To counter this argument, Comcast (News - Alert) filed a letter with the FCC, back in November 2010, explaining its point of view over a similar disagreement it had with Level 3. The letter described that many services on the Internet pay so-called content delivery providers, or CDNs, for Internet transit. This means that they pay companies like Akamai (News - Alert) Technologies or Limelight, which only provide CDN services, to deliver content and services to broadband customers.

The problem is that since the cost of delivering CDN service has dramatically dropped, Internet backbone providers have also gotten into the business of delivering content. They accomplish this by directly connecting Internet content providers, such as Netflix or Amazon, directly to broadband providers. That means that these companies, which also own large Internet backbones, are cutting out the CDN providers by connecting directly to local broadband networks.

A portion of the letter reads as follows:

Until Level 3 fomented this dispute, Comcast and Level 3 exchanged Internet traffic as part of a commercial interconnection agreement, under which Comcast paid Level 3 for interconnection facilities. Although the parties exchanged traffic at a ratio of about 2:1, with Comcast terminating more of Level 3's traffic, this was well within the industry's established bounds for "roughly balanced" traffic, and they exchanged their on-net traffic on a settlement-free basis.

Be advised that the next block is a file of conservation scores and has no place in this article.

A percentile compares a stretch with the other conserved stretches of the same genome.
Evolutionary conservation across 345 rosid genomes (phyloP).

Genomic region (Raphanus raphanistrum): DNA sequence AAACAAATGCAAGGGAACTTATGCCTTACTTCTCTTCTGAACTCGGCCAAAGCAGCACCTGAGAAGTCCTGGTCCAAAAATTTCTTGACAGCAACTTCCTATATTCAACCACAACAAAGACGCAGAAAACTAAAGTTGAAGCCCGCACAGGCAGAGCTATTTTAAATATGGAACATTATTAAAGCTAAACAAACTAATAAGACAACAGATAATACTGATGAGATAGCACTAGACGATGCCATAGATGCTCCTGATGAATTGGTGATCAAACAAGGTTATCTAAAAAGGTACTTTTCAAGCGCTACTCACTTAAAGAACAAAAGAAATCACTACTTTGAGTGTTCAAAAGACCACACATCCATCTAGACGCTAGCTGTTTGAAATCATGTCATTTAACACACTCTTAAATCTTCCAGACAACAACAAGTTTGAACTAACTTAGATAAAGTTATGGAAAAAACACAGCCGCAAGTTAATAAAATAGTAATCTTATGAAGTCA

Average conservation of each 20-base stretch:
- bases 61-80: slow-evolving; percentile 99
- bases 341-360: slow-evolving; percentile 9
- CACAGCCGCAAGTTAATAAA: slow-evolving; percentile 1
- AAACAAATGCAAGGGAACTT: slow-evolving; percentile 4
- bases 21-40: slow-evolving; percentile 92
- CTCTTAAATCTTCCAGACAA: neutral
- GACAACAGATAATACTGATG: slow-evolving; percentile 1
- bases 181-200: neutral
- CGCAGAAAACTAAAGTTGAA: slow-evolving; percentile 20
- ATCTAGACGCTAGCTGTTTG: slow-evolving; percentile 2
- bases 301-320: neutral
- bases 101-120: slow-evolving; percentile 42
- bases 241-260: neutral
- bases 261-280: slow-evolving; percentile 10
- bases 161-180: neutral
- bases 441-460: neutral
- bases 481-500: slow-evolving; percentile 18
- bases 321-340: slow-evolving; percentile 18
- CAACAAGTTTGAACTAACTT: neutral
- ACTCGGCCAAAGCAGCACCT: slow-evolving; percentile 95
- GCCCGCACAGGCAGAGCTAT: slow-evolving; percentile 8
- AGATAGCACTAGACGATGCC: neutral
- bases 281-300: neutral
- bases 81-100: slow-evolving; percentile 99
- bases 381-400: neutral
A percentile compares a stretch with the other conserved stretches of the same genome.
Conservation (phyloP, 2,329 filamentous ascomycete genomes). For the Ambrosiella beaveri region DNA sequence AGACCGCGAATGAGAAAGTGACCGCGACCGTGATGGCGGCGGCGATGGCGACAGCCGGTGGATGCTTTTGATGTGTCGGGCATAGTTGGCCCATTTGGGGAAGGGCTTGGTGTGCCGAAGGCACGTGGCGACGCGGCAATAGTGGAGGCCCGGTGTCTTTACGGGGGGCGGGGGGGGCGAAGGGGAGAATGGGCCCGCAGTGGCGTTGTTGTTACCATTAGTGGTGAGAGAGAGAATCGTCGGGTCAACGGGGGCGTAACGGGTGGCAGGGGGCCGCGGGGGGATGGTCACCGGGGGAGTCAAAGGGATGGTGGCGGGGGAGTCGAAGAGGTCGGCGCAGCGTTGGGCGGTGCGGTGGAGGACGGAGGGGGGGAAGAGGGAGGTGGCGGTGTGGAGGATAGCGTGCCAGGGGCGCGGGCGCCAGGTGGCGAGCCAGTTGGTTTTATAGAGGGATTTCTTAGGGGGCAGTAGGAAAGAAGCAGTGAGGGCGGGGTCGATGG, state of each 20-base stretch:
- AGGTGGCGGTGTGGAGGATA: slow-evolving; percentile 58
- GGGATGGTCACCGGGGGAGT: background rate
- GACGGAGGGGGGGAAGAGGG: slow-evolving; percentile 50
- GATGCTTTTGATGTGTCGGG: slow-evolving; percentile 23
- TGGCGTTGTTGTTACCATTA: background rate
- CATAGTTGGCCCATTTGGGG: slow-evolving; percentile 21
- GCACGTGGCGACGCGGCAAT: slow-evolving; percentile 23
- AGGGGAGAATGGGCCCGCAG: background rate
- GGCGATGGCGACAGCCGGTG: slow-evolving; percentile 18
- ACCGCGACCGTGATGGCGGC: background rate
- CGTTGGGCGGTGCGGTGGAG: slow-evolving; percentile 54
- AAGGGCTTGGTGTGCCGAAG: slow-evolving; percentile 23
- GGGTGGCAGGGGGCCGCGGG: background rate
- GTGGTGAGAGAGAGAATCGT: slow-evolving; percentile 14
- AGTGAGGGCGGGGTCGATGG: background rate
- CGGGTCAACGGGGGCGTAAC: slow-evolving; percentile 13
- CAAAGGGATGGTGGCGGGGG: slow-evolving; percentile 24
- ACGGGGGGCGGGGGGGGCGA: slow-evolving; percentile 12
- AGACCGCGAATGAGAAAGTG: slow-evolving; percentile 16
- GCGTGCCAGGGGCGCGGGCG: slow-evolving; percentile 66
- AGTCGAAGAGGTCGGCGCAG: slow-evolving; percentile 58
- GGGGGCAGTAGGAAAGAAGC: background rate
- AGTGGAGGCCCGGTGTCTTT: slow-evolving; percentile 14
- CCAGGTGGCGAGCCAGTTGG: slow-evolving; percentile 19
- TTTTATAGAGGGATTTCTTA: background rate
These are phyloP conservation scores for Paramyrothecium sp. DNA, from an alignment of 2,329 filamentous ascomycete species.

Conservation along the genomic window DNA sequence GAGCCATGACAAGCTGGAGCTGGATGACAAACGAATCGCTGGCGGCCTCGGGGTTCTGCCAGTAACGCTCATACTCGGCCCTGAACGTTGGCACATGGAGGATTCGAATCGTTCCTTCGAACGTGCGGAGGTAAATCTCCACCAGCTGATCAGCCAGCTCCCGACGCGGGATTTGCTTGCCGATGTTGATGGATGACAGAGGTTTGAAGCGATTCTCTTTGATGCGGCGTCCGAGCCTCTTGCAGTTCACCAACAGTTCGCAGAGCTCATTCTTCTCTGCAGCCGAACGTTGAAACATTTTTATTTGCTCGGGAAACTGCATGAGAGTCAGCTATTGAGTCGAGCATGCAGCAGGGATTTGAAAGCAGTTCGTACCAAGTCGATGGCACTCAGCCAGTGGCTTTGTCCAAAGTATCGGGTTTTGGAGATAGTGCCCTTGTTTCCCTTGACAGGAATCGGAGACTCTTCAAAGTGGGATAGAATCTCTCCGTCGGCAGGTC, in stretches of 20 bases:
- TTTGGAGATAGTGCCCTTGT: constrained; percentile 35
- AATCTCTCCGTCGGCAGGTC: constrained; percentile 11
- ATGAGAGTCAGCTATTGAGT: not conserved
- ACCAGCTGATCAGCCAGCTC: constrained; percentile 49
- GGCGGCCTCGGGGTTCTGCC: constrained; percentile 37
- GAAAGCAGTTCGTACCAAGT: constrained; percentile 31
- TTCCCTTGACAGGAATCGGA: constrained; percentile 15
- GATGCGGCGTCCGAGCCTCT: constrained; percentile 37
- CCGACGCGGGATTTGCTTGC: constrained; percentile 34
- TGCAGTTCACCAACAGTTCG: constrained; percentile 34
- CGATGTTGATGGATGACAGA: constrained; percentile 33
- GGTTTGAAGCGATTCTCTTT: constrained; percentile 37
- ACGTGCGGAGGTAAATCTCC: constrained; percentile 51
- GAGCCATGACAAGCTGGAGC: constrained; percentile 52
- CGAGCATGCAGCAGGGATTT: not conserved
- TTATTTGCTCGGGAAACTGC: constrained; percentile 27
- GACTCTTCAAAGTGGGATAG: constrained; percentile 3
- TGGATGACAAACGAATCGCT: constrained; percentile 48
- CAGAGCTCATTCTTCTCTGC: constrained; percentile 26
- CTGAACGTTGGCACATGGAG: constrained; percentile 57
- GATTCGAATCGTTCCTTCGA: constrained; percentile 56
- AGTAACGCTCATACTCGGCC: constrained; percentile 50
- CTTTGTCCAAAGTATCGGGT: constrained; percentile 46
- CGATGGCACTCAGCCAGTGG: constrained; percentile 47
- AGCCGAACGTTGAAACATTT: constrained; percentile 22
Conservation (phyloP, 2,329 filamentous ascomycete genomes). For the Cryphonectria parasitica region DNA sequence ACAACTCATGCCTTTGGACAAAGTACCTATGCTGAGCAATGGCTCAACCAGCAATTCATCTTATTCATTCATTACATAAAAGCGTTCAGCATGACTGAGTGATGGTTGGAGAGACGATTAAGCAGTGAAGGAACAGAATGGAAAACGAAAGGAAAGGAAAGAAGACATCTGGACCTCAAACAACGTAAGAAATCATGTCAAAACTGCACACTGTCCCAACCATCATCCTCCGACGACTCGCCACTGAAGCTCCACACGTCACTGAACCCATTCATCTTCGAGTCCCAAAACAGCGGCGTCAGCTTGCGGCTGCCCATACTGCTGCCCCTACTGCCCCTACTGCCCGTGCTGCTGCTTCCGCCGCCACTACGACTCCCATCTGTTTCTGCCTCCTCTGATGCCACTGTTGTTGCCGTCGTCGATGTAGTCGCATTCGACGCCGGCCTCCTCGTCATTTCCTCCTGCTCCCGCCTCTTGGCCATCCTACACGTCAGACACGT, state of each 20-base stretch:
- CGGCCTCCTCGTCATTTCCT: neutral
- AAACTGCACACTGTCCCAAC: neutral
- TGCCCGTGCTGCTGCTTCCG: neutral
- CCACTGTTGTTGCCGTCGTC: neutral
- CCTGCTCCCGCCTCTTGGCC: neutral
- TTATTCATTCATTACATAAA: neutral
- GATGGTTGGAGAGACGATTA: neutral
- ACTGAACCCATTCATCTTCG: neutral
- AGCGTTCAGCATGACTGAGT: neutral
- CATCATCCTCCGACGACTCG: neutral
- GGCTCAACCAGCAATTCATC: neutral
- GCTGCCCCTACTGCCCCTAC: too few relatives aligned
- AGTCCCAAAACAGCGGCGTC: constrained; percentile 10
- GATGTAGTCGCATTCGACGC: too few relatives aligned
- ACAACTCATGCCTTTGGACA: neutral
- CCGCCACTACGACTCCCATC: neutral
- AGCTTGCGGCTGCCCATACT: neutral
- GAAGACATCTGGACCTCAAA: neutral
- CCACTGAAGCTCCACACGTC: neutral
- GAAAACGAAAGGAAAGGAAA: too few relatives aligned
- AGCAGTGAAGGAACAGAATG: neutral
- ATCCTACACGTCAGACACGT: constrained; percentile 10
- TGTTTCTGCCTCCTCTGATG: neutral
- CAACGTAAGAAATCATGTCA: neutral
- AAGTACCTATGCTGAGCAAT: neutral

Now, Level 3 has decided to reinvent itself as a major CDN, in competition with other commercial CDN players, all of whom pay for transmission of their traffic on Comcast's and others' networks. And in so doing, Level 3 would more than double the amount of traffic it sends to Comcast -- which would result in a traffic imbalance that could be in the range of about 5:1. The parties' current interconnection facilities could not begin to support that type of traffic flow.

In Monday’s blog posting, Level 3 mentioned that it has interconnection arrangements with 51 providers throughout the world, but has only seen persistent congestion on 12 of those connections. It is in the process of working with six providers to get enough capacity to alleviate the issue. Level 3 also said that the other six providers, which have near monopolies in their markets, have refused to upgrade their networks. This is what they are claiming is the cause of congestion issues for customers.

It seems this is an argument that will continue for some time to come. You have the Internet backbone providers accusing the Internet Service Providers of purposely not upgrading their networks to alleviate the congestion issue. On the other side, you have the ISPs arguing that the backbone providers are attempting to become CDNs and causing the additional congestion.

It also appears as though several deals have been struck in the past nine or so years, however the result of all of those deals has been listed as “details of the deals have not been made public.” So even if there is a new deal arrived at between these groups, who will know the results?




Edited by Maurice Nagle